[Re]-presenting knowledge: The coverage of xenophobia research in selected South African newspapers, 2008 -2013

Kudakwashe P. Vanyoro & Lyton Ncube. (2018) [Re]-presenting knowledge: The coverage of xenophobia research in selected South African newspapers, 2008 -2013Journal of Communication and Media Research, Vol. 10, No. 1 (76-89).

Recurring xenophobic attacks on perceived foreign immigrants stand out as one of the major setbacks on South Africa’s envisaged ‘rainbow’ nation discourse. These attacks remain a topical issue in academic, media, social, economic and political circles. While a significant body of literature explores the coverage of migration and xenophobia issues in the South African mainstream press, studies examining media coverage of xenophobia research from research institutions are scarce.

This study explores the [re]-presentation of xenophobia research findings in two popular South African newspapers: the Mail & Guardian and the Sowetan from 2008 to 2013. The study utilizes a qualitative research approach. Findings show that the two analyzed newspapers uncritically picked up stories and purveyed them without a strong base facilitated by empirical research. In essence, empirical research findings were selectively utilized to ‘authenticate’ or legitimize convenient ideological positions. Finally, a clear tension between discourses of ‘empirical knowledge’ and ‘popular perceptions’; was evident in analyzed stories.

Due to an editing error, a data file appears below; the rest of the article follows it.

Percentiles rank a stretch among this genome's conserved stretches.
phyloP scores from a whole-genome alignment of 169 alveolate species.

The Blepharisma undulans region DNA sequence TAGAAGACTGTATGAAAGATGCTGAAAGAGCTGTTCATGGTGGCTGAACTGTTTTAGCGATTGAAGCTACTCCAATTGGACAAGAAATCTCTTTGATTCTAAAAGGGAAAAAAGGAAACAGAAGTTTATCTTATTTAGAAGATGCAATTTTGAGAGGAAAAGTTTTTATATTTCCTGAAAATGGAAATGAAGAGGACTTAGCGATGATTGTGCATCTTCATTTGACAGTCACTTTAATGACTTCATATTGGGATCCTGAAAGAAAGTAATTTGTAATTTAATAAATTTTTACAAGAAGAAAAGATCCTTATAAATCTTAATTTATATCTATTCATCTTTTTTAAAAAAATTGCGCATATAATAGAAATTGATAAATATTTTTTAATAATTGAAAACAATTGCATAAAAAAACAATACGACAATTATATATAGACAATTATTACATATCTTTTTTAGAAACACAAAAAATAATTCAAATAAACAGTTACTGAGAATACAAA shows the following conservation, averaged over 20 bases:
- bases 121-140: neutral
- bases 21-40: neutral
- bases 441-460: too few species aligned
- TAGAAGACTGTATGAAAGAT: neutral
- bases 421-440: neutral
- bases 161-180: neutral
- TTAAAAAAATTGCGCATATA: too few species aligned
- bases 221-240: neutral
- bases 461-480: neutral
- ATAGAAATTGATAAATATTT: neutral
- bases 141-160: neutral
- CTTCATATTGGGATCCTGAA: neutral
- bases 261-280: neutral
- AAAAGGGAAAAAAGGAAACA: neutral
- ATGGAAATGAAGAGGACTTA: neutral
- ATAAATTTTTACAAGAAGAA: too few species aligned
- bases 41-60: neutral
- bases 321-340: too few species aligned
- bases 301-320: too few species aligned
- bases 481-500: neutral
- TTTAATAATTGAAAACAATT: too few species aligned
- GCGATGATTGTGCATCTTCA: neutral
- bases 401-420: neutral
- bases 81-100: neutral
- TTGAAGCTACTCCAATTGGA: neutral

About Kuda Vanyoro

Kuda is a Research Communications Officer and Doctoral Researcher at ACMS.

In 2013, Kuda was awarded an International Human Rights Exchange Programme special scholarship from Bard College and the University of the Witwatersrand in Johannesburg. There he acquired distinguished multidisciplinary human rights education and certification. During the course of the programme, he served as a Communications and Advocacy Intern at the Albert Street School for Refugees in Johannesburg where he became exposed as well as interested in migration and poverty issues due to his daily interaction with Zimbabwean refugees.

Kuda joined ACMS in February 2014 where he was appointed Research, Communications and Outreach Intern. ACMS nominated him for the Migrating out of Poverty Research Internship Scheme from April to July 2014. His internship involved supporting all ACMS communications work, preparing and packaging policy briefs, research data capturing, undertaking desktop research and blogging on contemporary issues related to migration and poverty in Southern Africa. Kuda has participated and presented at various international conferences and three years iteration of the Global Forum on Migration and Development.

He holds an MA in Migration & Displacement (Cum laude) from Wits University. His current doctoral thesis explores how crossborder migrants experience quotidian waiting events at the border and what various banal modalities of waiting say about belonging, subjectification and governmentality.